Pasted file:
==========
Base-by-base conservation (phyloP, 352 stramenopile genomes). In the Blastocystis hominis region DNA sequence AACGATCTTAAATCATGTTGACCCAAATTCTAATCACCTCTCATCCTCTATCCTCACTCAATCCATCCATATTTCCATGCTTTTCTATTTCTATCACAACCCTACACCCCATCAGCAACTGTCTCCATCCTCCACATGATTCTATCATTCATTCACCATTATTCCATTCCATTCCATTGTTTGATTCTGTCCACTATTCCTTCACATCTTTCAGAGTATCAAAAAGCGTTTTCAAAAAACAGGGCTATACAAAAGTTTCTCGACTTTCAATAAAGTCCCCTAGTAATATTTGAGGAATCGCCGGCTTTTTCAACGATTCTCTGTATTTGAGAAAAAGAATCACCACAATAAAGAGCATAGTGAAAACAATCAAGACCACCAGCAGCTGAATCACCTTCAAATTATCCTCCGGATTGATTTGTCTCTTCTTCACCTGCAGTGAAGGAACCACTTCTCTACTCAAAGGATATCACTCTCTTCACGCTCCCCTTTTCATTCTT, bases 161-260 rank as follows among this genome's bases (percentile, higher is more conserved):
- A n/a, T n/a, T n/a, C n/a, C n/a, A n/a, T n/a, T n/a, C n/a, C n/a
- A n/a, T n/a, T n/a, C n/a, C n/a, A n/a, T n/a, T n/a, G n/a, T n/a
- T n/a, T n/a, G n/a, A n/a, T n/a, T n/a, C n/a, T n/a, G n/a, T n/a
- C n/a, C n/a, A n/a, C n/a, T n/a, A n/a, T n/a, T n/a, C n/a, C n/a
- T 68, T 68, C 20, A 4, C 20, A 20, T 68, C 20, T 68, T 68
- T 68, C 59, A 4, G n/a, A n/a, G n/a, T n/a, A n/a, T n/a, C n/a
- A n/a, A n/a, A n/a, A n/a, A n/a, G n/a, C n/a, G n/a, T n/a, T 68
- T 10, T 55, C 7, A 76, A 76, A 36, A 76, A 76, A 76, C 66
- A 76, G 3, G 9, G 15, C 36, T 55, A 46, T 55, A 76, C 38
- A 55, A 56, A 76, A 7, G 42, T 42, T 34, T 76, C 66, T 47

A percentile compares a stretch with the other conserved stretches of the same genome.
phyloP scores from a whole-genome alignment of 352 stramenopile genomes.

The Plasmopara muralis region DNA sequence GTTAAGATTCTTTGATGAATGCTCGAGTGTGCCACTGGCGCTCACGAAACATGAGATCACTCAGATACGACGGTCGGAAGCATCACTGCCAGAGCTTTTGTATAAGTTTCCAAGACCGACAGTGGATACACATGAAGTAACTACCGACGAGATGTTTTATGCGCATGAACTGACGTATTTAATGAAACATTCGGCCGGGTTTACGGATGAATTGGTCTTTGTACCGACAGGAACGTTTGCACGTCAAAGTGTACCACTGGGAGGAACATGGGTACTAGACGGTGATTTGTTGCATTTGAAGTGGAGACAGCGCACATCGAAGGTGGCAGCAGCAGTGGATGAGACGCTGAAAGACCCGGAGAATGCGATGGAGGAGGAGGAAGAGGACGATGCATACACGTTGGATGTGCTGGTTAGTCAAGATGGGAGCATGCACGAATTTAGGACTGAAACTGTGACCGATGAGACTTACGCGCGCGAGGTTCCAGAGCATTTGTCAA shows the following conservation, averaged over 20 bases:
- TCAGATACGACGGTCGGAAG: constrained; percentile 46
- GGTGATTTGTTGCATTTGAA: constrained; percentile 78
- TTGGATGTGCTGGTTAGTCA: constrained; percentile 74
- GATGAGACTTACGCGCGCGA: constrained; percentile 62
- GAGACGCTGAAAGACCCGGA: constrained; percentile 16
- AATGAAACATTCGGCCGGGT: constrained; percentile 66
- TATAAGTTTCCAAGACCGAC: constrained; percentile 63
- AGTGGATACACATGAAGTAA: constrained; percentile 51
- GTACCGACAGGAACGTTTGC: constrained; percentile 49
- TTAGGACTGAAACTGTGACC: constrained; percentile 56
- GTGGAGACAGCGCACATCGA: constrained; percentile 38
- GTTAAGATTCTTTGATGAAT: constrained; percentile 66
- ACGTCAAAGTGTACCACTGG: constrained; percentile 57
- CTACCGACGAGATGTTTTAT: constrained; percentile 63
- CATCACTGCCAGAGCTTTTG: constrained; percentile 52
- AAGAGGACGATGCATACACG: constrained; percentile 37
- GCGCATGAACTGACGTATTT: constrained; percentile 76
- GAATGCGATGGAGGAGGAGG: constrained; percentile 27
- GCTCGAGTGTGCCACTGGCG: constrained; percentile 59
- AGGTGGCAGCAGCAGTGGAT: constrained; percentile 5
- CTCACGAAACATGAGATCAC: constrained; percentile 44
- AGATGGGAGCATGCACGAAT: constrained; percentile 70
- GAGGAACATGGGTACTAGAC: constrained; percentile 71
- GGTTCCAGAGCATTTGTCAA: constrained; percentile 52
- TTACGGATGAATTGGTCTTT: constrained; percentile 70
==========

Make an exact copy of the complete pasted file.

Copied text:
Base-by-base conservation (phyloP, 352 stramenopile genomes). In the Blastocystis hominis region DNA sequence AACGATCTTAAATCATGTTGACCCAAATTCTAATCACCTCTCATCCTCTATCCTCACTCAATCCATCCATATTTCCATGCTTTTCTATTTCTATCACAACCCTACACCCCATCAGCAACTGTCTCCATCCTCCACATGATTCTATCATTCATTCACCATTATTCCATTCCATTCCATTGTTTGATTCTGTCCACTATTCCTTCACATCTTTCAGAGTATCAAAAAGCGTTTTCAAAAAACAGGGCTATACAAAAGTTTCTCGACTTTCAATAAAGTCCCCTAGTAATATTTGAGGAATCGCCGGCTTTTTCAACGATTCTCTGTATTTGAGAAAAAGAATCACCACAATAAAGAGCATAGTGAAAACAATCAAGACCACCAGCAGCTGAATCACCTTCAAATTATCCTCCGGATTGATTTGTCTCTTCTTCACCTGCAGTGAAGGAACCACTTCTCTACTCAAAGGATATCACTCTCTTCACGCTCCCCTTTTCATTCTT, bases 161-260 rank as follows among this genome's bases (percentile, higher is more conserved):
- A n/a, T n/a, T n/a, C n/a, C n/a, A n/a, T n/a, T n/a, C n/a, C n/a
- A n/a, T n/a, T n/a, C n/a, C n/a, A n/a, T n/a, T n/a, G n/a, T n/a
- T n/a, T n/a, G n/a, A n/a, T n/a, T n/a, C n/a, T n/a, G n/a, T n/a
- C n/a, C n/a, A n/a, C n/a, T n/a, A n/a, T n/a, T n/a, C n/a, C n/a
- T 68, T 68, C 20, A 4, C 20, A 20, T 68, C 20, T 68, T 68
- T 68, C 59, A 4, G n/a, A n/a, G n/a, T n/a, A n/a, T n/a, C n/a
- A n/a, A n/a, A n/a, A n/a, A n/a, G n/a, C n/a, G n/a, T n/a, T 68
- T 10, T 55, C 7, A 76, A 76, A 36, A 76, A 76, A 76, C 66
- A 76, G 3, G 9, G 15, C 36, T 55, A 46, T 55, A 76, C 38
- A 55, A 56, A 76, A 7, G 42, T 42, T 34, T 76, C 66, T 47

A percentile compares a stretch with the other conserved stretches of the same genome.
phyloP scores from a whole-genome alignment of 352 stramenopile genomes.

The Plasmopara muralis region DNA sequence GTTAAGATTCTTTGATGAATGCTCGAGTGTGCCACTGGCGCTCACGAAACATGAGATCACTCAGATACGACGGTCGGAAGCATCACTGCCAGAGCTTTTGTATAAGTTTCCAAGACCGACAGTGGATACACATGAAGTAACTACCGACGAGATGTTTTATGCGCATGAACTGACGTATTTAATGAAACATTCGGCCGGGTTTACGGATGAATTGGTCTTTGTACCGACAGGAACGTTTGCACGTCAAAGTGTACCACTGGGAGGAACATGGGTACTAGACGGTGATTTGTTGCATTTGAAGTGGAGACAGCGCACATCGAAGGTGGCAGCAGCAGTGGATGAGACGCTGAAAGACCCGGAGAATGCGATGGAGGAGGAGGAAGAGGACGATGCATACACGTTGGATGTGCTGGTTAGTCAAGATGGGAGCATGCACGAATTTAGGACTGAAACTGTGACCGATGAGACTTACGCGCGCGAGGTTCCAGAGCATTTGTCAA shows the following conservation, averaged over 20 bases:
- TCAGATACGACGGTCGGAAG: constrained; percentile 46
- GGTGATTTGTTGCATTTGAA: constrained; percentile 78
- TTGGATGTGCTGGTTAGTCA: constrained; percentile 74
- GATGAGACTTACGCGCGCGA: constrained; percentile 62
- GAGACGCTGAAAGACCCGGA: constrained; percentile 16
- AATGAAACATTCGGCCGGGT: constrained; percentile 66
- TATAAGTTTCCAAGACCGAC: constrained; percentile 63
- AGTGGATACACATGAAGTAA: constrained; percentile 51
- GTACCGACAGGAACGTTTGC: constrained; percentile 49
- TTAGGACTGAAACTGTGACC: constrained; percentile 56
- GTGGAGACAGCGCACATCGA: constrained; percentile 38
- GTTAAGATTCTTTGATGAAT: constrained; percentile 66
- ACGTCAAAGTGTACCACTGG: constrained; percentile 57
- CTACCGACGAGATGTTTTAT: constrained; percentile 63
- CATCACTGCCAGAGCTTTTG: constrained; percentile 52
- AAGAGGACGATGCATACACG: constrained; percentile 37
- GCGCATGAACTGACGTATTT: constrained; percentile 76
- GAATGCGATGGAGGAGGAGG: constrained; percentile 27
- GCTCGAGTGTGCCACTGGCG: constrained; percentile 59
- AGGTGGCAGCAGCAGTGGAT: constrained; percentile 5
- CTCACGAAACATGAGATCAC: constrained; percentile 44
- AGATGGGAGCATGCACGAAT: constrained; percentile 70
- GAGGAACATGGGTACTAGAC: constrained; percentile 71
- GGTTCCAGAGCATTTGTCAA: constrained; percentile 52
- TTACGGATGAATTGGTCTTT: constrained; percentile 70